Doing Their Homework: Times Reporters Respond in Dartmouth Atlas Spat

Over the weekend, the two New York Times reporters who challenged the core findings of the Dartmouth Atlas of Health stuck to their guns in a detailed response to the rejoinder to their critique. The Dartmouth Atlas, which documents regional variation in Medicare spending, provides the intellectual underpinning for assertions by health care reformers (including those in the White House) that 30 percent of all health care spending is wasted and does not improve either the quality or outcome of care.

The Times‘ original critique (see this GoozNews post) contained three main ideas:

  • The Dartmouth researchers fail to adjust their maps for regional variations in prices;
  • The Dartmouth researchers fail to adjust their maps for illness burden; and
  • The assertion that more spending leads to worse outcomes is not borne out by the data. In some cases more spending leads to better outcomes.

Some of this back-and-forth may sound like a quibble over language. Is it “30 percent” of health care is wasted or “up to 30 percent,” as the Dartmouth researcher now state in public? Reed Abelson and Gardiner Harris provide a link to the original 21-page response to their queries. “We think the 30 percent estimate could be too low,” the Dartmouth researchers wrote in a highlighted section.

On the other hand, the Times reporters appear to be taking a step back on the price issue. They went back to David Cutler, the Harvard health care economist whom they originally quoted. Cutler told them that the original 2003 articles by John Wennburg and Elliott Fisher of Dartmouth that appeared in the medical literature did, in fact, adjust for price. “But he said he agreed with the Times assertion that most of the atlas’s maps and rankings, as distinct from the group’s academic work, are not fully adjusted for prices,” Abelson and Harris wrote.

Notably, Cutler is now hedging his bets on the “30 percent is waste” argument. “Some believe that number is higher, and others think that it’s lower,” he wrote in the latest Health Affairs. “But there is little disagreement that health care is characterized by enormous waste.”

In my view, it is the dispute over quality that really needs to be explored by other researchers and policymakers. Eliminating waste ought to improve quality. It has always been true in manufacturing that reducing steps and reducing waste not only reduces costs, but it improves the quality of the finished product.

There’s no reason to think it won’t be true in delivering a complicated service like health care, which some have compared to building and flying jet airplanes. Doing more than necessary to get the job done will only increase the possibility that errors will occur in the process, which in health care translates into more complications, further costs and, in some cases, lost lives.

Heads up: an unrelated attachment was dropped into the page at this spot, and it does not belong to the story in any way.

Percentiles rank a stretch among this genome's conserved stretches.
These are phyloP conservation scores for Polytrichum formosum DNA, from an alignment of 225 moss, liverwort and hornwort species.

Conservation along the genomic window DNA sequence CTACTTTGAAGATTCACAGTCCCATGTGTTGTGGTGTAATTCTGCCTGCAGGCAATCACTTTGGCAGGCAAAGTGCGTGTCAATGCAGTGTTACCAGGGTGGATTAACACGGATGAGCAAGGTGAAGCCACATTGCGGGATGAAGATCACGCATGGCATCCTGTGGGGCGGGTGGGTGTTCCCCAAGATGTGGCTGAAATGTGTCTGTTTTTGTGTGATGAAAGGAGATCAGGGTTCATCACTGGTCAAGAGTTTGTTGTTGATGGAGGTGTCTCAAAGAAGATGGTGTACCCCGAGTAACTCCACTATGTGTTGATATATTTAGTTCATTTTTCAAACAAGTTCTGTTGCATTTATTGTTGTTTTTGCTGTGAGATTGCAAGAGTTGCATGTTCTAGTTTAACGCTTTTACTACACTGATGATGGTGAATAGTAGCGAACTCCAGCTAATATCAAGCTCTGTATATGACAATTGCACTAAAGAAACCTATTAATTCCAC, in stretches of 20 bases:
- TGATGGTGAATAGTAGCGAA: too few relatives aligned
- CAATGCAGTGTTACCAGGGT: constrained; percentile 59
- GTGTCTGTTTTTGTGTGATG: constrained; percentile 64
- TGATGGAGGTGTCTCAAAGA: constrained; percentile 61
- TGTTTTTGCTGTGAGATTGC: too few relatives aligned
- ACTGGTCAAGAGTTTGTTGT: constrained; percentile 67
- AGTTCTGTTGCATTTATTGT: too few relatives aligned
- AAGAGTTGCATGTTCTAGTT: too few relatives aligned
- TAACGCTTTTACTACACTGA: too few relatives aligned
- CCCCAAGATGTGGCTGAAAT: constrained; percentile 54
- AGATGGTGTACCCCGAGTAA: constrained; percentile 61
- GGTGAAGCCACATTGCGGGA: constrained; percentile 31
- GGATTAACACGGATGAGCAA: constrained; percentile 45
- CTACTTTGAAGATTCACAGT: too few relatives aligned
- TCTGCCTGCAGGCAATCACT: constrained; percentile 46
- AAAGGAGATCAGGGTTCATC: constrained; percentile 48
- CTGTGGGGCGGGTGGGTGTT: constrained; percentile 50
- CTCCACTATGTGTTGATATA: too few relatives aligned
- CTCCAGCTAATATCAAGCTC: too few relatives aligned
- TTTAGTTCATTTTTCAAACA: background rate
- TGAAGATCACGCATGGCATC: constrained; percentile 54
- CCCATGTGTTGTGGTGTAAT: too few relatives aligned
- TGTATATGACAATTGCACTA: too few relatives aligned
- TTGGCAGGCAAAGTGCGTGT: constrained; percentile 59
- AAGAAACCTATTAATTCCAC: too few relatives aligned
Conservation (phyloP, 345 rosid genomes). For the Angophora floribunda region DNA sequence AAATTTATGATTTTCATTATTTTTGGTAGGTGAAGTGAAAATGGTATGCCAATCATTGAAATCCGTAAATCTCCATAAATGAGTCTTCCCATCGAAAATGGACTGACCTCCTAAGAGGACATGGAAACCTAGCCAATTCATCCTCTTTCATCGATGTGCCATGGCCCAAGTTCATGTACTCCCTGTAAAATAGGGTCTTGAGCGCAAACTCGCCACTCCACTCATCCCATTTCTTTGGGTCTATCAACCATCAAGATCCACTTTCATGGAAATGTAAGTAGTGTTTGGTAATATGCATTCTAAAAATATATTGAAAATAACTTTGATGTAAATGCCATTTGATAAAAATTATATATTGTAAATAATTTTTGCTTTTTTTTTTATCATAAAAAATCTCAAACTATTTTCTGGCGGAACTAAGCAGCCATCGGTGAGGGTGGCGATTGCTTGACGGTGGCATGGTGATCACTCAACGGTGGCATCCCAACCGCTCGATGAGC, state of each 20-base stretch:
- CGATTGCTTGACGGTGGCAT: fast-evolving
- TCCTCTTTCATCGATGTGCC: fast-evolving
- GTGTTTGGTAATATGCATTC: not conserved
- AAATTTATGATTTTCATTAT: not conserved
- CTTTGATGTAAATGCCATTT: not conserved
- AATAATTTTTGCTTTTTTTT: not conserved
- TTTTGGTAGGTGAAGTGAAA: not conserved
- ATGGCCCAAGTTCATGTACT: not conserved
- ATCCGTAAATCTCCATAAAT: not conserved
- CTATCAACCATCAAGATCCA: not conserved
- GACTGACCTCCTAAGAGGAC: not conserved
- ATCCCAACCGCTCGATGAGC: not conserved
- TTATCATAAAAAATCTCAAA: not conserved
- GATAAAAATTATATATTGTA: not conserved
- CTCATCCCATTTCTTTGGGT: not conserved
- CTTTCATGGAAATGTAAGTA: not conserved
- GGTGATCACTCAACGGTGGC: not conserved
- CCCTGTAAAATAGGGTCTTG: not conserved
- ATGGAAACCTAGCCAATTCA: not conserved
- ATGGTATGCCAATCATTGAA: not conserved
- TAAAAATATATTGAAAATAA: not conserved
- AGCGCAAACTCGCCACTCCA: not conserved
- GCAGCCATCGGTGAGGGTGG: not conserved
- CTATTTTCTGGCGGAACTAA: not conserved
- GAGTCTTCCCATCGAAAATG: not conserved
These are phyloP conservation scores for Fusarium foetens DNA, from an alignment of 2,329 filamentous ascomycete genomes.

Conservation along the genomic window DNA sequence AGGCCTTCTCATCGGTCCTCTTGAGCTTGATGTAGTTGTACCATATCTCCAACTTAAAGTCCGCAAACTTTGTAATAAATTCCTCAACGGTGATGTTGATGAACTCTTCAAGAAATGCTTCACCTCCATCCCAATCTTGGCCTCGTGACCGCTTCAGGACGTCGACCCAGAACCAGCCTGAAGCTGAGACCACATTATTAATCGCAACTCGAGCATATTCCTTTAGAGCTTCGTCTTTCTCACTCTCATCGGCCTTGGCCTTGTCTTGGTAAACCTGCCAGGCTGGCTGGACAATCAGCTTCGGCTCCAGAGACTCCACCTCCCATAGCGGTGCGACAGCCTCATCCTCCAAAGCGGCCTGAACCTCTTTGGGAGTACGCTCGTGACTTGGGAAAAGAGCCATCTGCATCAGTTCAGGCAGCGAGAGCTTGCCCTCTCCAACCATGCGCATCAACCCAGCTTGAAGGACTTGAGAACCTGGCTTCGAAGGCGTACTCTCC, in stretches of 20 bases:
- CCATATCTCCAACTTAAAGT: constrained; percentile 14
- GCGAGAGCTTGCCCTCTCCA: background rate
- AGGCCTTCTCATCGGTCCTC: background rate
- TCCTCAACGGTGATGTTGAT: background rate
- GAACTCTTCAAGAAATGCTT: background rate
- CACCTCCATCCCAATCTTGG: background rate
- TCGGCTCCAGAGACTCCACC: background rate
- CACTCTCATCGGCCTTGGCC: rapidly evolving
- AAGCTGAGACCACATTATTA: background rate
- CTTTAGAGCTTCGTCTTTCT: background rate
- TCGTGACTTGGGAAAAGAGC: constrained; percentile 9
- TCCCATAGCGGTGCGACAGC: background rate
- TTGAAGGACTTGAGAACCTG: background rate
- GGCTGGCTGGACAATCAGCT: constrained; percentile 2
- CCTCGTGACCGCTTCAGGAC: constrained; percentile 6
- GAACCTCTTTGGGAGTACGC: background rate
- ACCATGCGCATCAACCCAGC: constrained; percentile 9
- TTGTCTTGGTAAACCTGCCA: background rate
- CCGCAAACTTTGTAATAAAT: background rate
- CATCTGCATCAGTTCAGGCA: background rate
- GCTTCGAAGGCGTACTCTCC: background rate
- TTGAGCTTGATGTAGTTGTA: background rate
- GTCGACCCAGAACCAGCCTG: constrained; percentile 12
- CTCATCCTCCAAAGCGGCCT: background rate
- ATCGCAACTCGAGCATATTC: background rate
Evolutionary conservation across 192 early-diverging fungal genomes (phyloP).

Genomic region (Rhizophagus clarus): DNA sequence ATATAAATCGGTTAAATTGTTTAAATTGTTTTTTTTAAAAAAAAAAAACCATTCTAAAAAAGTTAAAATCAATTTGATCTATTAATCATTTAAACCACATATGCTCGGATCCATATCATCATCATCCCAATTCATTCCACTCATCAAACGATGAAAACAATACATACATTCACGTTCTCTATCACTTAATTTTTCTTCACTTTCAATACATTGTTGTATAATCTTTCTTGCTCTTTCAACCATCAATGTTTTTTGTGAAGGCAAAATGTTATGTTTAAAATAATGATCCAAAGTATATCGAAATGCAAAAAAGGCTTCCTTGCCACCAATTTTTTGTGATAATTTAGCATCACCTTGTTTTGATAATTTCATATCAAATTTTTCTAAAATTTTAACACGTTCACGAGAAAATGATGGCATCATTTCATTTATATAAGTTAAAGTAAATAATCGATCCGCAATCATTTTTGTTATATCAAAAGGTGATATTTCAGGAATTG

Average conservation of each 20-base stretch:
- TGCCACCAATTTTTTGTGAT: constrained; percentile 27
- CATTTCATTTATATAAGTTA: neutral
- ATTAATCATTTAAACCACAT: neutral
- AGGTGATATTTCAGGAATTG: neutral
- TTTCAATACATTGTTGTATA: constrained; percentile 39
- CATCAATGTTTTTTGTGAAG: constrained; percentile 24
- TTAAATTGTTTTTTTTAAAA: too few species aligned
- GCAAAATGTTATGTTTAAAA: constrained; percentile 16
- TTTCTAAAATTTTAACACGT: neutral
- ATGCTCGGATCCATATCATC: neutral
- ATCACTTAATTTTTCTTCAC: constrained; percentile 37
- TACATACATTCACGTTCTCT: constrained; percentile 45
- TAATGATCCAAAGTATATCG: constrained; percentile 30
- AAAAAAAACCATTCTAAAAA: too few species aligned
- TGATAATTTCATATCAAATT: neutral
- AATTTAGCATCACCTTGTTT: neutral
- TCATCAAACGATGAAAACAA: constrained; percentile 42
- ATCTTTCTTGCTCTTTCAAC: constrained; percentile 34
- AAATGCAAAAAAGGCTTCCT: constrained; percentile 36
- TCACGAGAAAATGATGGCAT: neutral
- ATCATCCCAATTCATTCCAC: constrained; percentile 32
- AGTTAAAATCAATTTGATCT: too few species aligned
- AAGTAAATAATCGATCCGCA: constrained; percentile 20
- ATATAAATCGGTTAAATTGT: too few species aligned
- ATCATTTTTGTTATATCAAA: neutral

Yet the Times reporters continue to assert through their dissection of the Dartmouth data that more spending on more services may actually result in higher quality. They go back to the original research — the two studies published in 2003 — to make their point:

The researchers are incorrect in saying that the results of those 2003 studies were “all in the same direction.” In fact, two of the various measures of quality and mortality cited in the articles actually seemed to show that more spending could correlate to better care. [footnotes 2 and 3] Heart attack patients in the most expensive regions, for example, were more likely to receive necessary beta blockers – a positive correlation between spending and quality. Similarly, hip fracture patients experienced “a small decrease in mortality rates” in more expensive places – another positive correlation.

We have very poor metrics for measuring quality of care, and one of the examples they cite shows why. Giving beta blockers is a “process” measure. We know from clinical trials that giving beta blockers after a heart attack improves outcomes. But does it improve outcomes the same in regions where the ratio of obesity-related heart attacks to stress related heart attacks differ? Does it have the same effect in regions with higher proportions of mild heart attacks (because they are more likely to use a sophisticated blood test to categorize chest pains as a heart attack) than it does in a region with a higher proportion of serious heart attacks?

These are the confounding variables that no data set can capture adequately until it fully reflects both the diagnoses of the incoming patients as well as the care delivered. The Dartmouth Atlas data, which relies on Medicare claims, falls far short of that goal. And the Times reporters, by trying to re sift the data to make a counterpoint, only add another blind man’s hands on the elephant in the room — the absence of electronic data about the actual medical conditions of the patients behind those Medicare claims.

Merrill Goozner has been writing about economics and health care for many years. The former chief economics correspondent for the Chicago Tribune, Merrill has written for a long list of publications including the New York Times, The American Prospect and The Washington Post. His most recent book, “The $800 Million Dollar Pill – The Truth Behind the Cost of New Drugs ” (University of California Press, 2004) has won acclaim from critics for its treatment of the issues facing the health care system and the pharmaceutical industry in particular. You can read more pieces by Merrill at  GoozNews, where this post first appeared.

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